THE HISTORY OF BALLET
In the late 17th century Louis XIV founded the Académie Royale de Musique (the Paris Opera) within which emerged the first professional theatrical ballet company, the Paris Opera Ballet. The predominance of French in the vocabulary of ballet reflects this history. Theatrical ballet soon became an independent form of art, although still frequently maintaining a close association with opera, and spread from the heart of Europe to other nations.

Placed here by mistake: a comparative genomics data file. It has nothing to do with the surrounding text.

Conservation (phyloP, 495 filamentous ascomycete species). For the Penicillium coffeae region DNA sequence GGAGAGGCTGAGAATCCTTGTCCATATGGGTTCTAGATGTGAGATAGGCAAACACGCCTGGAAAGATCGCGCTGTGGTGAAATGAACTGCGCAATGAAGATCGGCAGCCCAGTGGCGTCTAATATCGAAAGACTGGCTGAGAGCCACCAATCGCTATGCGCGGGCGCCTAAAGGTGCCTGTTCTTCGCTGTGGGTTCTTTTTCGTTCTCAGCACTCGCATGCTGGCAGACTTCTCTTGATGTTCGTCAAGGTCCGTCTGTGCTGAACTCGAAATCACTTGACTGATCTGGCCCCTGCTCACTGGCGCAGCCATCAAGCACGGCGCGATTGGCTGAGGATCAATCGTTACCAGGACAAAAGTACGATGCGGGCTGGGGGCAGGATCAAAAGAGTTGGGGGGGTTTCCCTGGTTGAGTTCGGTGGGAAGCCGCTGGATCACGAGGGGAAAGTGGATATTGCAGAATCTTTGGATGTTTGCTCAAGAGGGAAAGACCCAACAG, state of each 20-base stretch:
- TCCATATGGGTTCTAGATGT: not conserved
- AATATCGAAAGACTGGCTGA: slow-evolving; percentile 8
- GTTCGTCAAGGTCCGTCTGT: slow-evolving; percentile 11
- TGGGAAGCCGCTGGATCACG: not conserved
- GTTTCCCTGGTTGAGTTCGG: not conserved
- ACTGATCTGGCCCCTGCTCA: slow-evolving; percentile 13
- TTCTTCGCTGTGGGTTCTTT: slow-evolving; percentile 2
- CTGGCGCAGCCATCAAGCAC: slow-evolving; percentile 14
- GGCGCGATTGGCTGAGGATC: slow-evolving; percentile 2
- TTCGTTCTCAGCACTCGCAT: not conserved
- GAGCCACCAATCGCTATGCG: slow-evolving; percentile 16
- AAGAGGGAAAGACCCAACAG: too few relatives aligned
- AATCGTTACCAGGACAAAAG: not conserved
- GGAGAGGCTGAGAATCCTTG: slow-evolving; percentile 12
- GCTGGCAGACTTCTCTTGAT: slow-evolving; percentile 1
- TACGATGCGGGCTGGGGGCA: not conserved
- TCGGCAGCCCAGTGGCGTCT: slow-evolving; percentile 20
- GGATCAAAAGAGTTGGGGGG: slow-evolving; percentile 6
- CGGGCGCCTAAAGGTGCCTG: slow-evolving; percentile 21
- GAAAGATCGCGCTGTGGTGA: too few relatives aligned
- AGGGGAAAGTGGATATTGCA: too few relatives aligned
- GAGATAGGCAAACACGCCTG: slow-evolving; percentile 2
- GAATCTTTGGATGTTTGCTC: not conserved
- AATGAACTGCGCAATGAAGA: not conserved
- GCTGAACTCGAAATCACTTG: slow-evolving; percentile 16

The Royal Danish Ballet and the Imperial Ballet of the Russian Empire were founded in the 1740s and began to flourish, especially after about 1850. In 1907 the Russian ballet in turn moved back to France, where the Ballets Russes of Sergei Diaghilev and its successors were particularly influential. Soon ballet spread around the world with the formation of new companies, including London’s The Royal Ballet (1931), the San Francisco Ballet (1933), American Ballet Theatre (1937), The Royal Winnipeg Ballet (1939), The Australian Ballet (1940), the New York City Ballet (1948), the National Ballet of Canada (1951), and the National Ballet Academy Trust of India, New Delhi (2002).
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